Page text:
Toxic


Fine Art Photography as Activism



Toxic masculinities are preventing men from engaging with environmentally sustainable behaviours. This phenomenon creates a gendered eco gap, fuelled by the avoidance of behaviours perceived to be green to escape emasculation. Inspired by the actions/inactions of our political leaders, ‘Toxic’ visually explores how these archaic masculinities interact with climate change and consumption. The protagonist is the embodiment of the elite toxic male – the fabricator of doubt, the right wing-neoliberalist, the demographic monetising the next generation’s existence.






Works Detailing


1 & 2: Meathead I & II

This part of the series visually explores the link between masculinity and meat. In western economies, beef consumption needs to fall by 90% to keep temperature rise within 2C by 2050. UK citizens ‘bringing home the bacon’ will need to eat nine times less pork.



3. Follow The Money

The network of climate science denial continues to corrupt and influence policy through complex monetary donations and the spread of misinformation. This network consists of polluters, front organisations, and politicians benefiting from a delay in effective action.
One of these organisations in the UK is the ‘Global Warming Policy Forum’ (GWPF), a deregulatory think tank founded by Lord Lawson – an active climate change denier with no professional climate science credentials but a heck load of experience and connections in big oil. The GWPF has been financially linked to a wealth of generous ‘donations’ to Tory MPs, with Bojo accepting a generous ‘donation’ in the most recent leadership campaign.



4. Food Play

Toxic man sits back and releases his oil-fed gut to consume his dazzling tv dinner as he watches his delay tactics of distraction and derailment intersect with the global pandemic.

He is washing it down with the catastrophic cocktail that COVID-19 has created for the war on plastics. A cocktail consisting of a bitter shot of increased global demand for single-use plastics due to the fear of contamination + a little drop in the demand for oil created by the economic slowdown, which has reduced the price of ‘virgin plastics’ - new plastics from fossil fuel production. This has intensified the price war between big oil’s new plastics and recycled alternatives at a time where the climate crisis really can’t afford it.



5. The Male Trail

Inspired by research into waste management which revealed that males in western economies are statistically more likely to litter, leave a larger carbon footprint and less likely to recycle than females.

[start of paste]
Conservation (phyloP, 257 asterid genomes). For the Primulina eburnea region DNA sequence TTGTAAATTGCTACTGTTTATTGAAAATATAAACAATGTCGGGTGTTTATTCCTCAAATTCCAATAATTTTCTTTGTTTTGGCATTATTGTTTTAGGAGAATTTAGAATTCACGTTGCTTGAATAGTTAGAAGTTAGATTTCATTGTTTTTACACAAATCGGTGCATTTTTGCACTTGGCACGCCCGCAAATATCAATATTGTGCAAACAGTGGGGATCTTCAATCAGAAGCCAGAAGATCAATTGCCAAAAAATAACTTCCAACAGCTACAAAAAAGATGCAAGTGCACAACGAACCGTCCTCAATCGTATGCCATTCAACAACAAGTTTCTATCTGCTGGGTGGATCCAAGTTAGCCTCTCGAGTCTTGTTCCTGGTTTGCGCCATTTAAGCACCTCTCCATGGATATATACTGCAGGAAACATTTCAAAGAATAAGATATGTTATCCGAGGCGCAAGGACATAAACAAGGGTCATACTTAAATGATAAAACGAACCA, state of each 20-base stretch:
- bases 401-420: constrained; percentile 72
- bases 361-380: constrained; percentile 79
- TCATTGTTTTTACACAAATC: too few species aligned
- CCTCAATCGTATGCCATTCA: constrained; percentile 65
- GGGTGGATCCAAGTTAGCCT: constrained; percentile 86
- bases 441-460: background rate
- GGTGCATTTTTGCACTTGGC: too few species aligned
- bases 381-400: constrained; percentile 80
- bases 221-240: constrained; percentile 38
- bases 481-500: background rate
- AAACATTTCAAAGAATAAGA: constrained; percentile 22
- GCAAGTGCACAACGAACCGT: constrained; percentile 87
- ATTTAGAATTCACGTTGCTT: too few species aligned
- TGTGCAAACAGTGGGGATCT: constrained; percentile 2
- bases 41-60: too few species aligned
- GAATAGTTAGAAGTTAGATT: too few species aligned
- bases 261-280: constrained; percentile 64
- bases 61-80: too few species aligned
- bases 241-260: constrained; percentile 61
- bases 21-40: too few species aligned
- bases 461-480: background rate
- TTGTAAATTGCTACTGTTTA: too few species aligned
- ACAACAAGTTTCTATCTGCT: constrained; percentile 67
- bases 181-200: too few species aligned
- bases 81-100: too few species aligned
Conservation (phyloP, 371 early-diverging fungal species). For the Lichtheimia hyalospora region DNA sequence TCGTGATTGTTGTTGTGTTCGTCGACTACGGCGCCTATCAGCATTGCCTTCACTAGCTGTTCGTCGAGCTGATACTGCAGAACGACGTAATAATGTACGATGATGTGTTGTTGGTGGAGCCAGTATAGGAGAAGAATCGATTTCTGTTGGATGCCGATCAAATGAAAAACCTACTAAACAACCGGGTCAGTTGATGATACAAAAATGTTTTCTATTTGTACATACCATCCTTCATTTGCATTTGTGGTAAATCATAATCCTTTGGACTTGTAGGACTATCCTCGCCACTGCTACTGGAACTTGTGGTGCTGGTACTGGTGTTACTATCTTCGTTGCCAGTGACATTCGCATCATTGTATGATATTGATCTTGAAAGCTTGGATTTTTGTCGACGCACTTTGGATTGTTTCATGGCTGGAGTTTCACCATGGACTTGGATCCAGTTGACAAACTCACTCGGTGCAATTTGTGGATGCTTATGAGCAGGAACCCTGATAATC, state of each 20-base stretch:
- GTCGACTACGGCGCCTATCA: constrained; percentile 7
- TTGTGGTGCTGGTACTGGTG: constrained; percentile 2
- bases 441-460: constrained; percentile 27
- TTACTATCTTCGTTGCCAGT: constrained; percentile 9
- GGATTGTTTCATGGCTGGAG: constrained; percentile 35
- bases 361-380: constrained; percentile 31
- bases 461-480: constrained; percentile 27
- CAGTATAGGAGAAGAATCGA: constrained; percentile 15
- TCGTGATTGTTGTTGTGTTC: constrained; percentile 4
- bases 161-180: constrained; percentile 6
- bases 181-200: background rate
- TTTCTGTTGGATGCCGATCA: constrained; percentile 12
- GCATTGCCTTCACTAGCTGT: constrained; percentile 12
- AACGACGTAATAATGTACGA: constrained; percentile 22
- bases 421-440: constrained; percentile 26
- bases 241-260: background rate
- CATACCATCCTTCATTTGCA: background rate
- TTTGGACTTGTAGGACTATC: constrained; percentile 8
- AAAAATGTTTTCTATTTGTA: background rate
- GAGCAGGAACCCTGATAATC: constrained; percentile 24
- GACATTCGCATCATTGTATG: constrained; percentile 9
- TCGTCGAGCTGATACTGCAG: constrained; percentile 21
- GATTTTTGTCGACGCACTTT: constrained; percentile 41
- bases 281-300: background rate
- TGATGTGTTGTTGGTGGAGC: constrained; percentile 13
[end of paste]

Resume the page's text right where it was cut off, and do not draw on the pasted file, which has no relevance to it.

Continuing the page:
Analysis suggests that this behaviour stems from the belief that being environmentally conscious is a feminine trait, and thus being a 'wasteman' safeguards an alleged sense of masculinity. Research has also found that males are equally likely to avoid green practices in public and private, suggesting males are more concerned about preserving their own self-perception of masculinity than being environmentally conscious.



6. Out of Sight, Out of Mind

Inspired by the escalating problem of illegal plastic waste exports.
When you pop packaging into the recycling bin, it is actually recycled, right?… Unfortunately, it’s not that simple. The UK exports around twice as much plastic packaging for recycling as it processes domestically - 691,993 tonnes in 2019.

Where is it going? Many businesses that identify as recycling businesses actually only sort waste and then sell it on brokers to undetermined and ill-prepared destinations. Until 2018, China imported most of the world’s plastic waste. When they closed their ports to plastic imports, western economies passed the problem onto unprepared Asian nations – primarily Indonesia, Malaysia, Vietnam, Thailand and Turkey.

These nations do not have the infrastructure, regulation, and capacity to safely handle their own waste in a socially and environmentally responsible way, let alone vast amounts of plastics from the richest nations of the world. Unable to deal with the quantity, much of the waste isn’t properly processed. Instead, the plastics are abandoned at illegal dumpsites, where it is burnt at the roadside or ultimately left to pollute previously beautiful environments.

With these nations beginning to recognize the perilous health and environmental risks, the burden must eventually be passed again. ‘The American Chemistry Council’ an American lobby group representing oil and chemical companies - is now lobbying the Trump administration to export plastic waste to Kenya. Where does it end?



7. The Greenwasher

‘Greenwashing’ is the creation of commercial and political propaganda that broadcasts an environmentally conscious public image rather than actually implementing change that minimises environmental impact. With the climate crisis entering the mainstream consumer conscience, progressively more toxic companies and politicians scrub themselves green. Unregulated carbon offsets, falsified political promises, and fake labels such as ‘sustainable palm oil’ are designed to cloud consumer judgement and delay effective action.